From Home to Halls

Emily offers advice to Freshers about moving from home to halls.

It can be a daunting prospect starting university for the first time, with a new environment, a new lifestyle and new people. Nonetheless, it is important to remind yourself that if you have chosen to move into halls this September, you are one amongst many feeling the exact same way! To help with this, Royal Holloway offers a vast array of exciting ice-breaker activities and events throughout Freshers’ Week, which all are welcome to get involved in. 

Concerned about how the ongoing pandemic might affect your freshers’ experience? 

You’ll be pleased to know that the university has been absolutely on it, working hard behind the scenes throughout the summer to provide a range of both virtual and socially-distanced in-person events, to ensure the safety of everyone. There is also the option to take part in events from your room, where you will be provided with an exciting Freshers’ Festival pack. 

Moving into university provides a fresh canvas for you to really take the wheel on your choice of lifestyle. A new bout of independence and responsibility comes hand in hand with moving out for the first time, so now is the time to try new things, meet new people and explore new hobbies. My advice is to put yourself out there as much as you can – attend taster sessions for societies and sports clubs, get involved in socials, and try to introduce yourself to as many new students as possible! Allowing yourself to step outside your comfort zone almost always opens doors to opportunities and interests you may never have expected to enjoy. Plus, you never know who you may meet simply by attending a taster session or event!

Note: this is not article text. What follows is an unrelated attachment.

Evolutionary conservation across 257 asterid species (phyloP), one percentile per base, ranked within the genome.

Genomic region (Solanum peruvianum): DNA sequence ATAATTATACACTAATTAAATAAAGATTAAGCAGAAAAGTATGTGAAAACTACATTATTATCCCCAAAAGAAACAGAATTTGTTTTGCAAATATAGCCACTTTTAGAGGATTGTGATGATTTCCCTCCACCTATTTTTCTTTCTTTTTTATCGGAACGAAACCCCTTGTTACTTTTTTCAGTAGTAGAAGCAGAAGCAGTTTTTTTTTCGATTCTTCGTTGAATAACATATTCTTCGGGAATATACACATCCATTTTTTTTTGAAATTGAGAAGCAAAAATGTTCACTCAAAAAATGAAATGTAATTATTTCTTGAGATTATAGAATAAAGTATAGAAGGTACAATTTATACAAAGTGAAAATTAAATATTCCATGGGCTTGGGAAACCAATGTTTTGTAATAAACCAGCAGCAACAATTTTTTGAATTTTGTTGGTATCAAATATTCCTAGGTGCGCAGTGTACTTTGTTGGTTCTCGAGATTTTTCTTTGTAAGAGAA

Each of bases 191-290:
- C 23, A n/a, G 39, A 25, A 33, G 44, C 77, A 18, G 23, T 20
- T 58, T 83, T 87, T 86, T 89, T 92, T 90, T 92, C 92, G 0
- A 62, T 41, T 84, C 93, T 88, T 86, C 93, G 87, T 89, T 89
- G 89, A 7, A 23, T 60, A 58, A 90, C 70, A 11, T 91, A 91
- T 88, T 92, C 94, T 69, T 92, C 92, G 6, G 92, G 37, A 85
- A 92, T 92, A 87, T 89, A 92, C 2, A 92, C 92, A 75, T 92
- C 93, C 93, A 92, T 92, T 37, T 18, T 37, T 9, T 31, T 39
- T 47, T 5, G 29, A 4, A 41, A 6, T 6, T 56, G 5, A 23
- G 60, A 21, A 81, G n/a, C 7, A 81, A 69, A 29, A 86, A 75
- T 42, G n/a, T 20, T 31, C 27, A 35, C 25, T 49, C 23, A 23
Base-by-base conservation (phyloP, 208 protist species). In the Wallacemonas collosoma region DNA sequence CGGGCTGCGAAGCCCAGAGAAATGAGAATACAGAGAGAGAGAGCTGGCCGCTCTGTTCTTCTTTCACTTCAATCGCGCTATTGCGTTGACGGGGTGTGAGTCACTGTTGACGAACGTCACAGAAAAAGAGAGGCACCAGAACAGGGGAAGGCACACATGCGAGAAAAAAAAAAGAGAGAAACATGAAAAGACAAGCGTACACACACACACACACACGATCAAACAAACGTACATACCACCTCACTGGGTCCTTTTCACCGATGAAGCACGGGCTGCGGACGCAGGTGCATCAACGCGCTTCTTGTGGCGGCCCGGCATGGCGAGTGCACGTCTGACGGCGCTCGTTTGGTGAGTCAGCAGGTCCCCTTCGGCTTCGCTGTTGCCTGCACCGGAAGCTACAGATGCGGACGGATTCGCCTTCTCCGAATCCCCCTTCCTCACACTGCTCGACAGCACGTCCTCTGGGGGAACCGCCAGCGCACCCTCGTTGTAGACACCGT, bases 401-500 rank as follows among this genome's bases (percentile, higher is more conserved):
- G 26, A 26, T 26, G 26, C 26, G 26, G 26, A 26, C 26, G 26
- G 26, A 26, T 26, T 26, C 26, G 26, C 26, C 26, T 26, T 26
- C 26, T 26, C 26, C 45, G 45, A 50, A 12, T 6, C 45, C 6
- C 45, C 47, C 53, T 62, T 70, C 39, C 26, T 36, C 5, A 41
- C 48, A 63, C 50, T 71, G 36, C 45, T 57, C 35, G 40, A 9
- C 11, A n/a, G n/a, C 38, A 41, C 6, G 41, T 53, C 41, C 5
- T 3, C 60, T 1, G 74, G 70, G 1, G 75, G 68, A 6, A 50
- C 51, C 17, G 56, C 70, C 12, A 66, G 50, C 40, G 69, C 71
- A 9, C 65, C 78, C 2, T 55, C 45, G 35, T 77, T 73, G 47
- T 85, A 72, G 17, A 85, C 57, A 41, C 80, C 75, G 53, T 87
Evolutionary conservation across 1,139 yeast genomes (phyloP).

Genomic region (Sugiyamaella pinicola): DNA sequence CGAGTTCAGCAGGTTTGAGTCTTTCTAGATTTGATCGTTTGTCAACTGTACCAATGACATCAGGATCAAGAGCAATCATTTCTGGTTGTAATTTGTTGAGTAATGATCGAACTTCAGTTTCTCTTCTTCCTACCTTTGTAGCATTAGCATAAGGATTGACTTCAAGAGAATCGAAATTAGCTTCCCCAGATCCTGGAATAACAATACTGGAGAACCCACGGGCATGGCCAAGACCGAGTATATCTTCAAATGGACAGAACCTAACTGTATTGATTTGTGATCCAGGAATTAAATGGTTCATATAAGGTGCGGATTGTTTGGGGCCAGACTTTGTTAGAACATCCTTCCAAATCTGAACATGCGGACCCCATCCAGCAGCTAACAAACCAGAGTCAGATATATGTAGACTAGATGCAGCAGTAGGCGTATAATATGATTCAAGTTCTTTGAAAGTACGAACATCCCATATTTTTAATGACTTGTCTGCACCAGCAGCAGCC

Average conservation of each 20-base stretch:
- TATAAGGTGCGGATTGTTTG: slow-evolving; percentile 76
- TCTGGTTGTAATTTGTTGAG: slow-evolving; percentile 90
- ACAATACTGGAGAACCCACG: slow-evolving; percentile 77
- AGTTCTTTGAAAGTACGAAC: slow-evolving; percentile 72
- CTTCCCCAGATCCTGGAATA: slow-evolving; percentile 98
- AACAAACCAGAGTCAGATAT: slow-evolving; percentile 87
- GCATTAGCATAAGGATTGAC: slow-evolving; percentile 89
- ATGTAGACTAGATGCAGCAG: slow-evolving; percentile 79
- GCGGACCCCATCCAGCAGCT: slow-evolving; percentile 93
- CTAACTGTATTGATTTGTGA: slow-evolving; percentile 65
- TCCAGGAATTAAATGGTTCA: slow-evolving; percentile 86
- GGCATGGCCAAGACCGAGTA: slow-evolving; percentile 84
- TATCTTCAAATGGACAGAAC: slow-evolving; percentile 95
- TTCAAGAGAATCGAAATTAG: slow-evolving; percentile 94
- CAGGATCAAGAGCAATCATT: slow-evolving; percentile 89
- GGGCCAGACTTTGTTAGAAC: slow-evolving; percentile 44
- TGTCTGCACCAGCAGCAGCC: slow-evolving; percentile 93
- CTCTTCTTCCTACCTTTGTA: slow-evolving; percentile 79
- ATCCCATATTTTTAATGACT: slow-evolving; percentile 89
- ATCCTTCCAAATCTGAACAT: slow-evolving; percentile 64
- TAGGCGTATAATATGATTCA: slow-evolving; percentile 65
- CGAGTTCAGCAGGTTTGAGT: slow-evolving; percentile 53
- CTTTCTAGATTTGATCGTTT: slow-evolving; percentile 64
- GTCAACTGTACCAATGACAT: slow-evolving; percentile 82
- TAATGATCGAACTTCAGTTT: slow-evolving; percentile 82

Meeting new flatmates for the first time can be a scary experience, so I’ve come up with a short but sweet list of advice for how to make this as effortless as possible: 

  • Be the first to start a conversation — this not only gives you a boost of confidence, but it will make the other person feel much more comfortable, too;
  • Be a kind face to others — remember, this is a new experience for everyone, and flatmates may be just as nervous as you (if not more!), so it is important to be a friendly face and to support one another throughout this experience;
  • Be a considerate housemate — don’t leave a mess in the common areas, do your dishes, and just be a generally gracious flatmate – there is nothing worse than being stuck with someone who is inconsiderate to others they live with! Don’t let that person be you…

In summary?

It is important to be considerate and to value relationships you may form with those you live with, as these could be relationships which last a long time – I for one am still very close with my fellow Butler flatmates from freshers. You won’t be a fresher forever, so now is the perfect time to let your hair down, try out new activities and societies, and to just have fun!

Emily Downie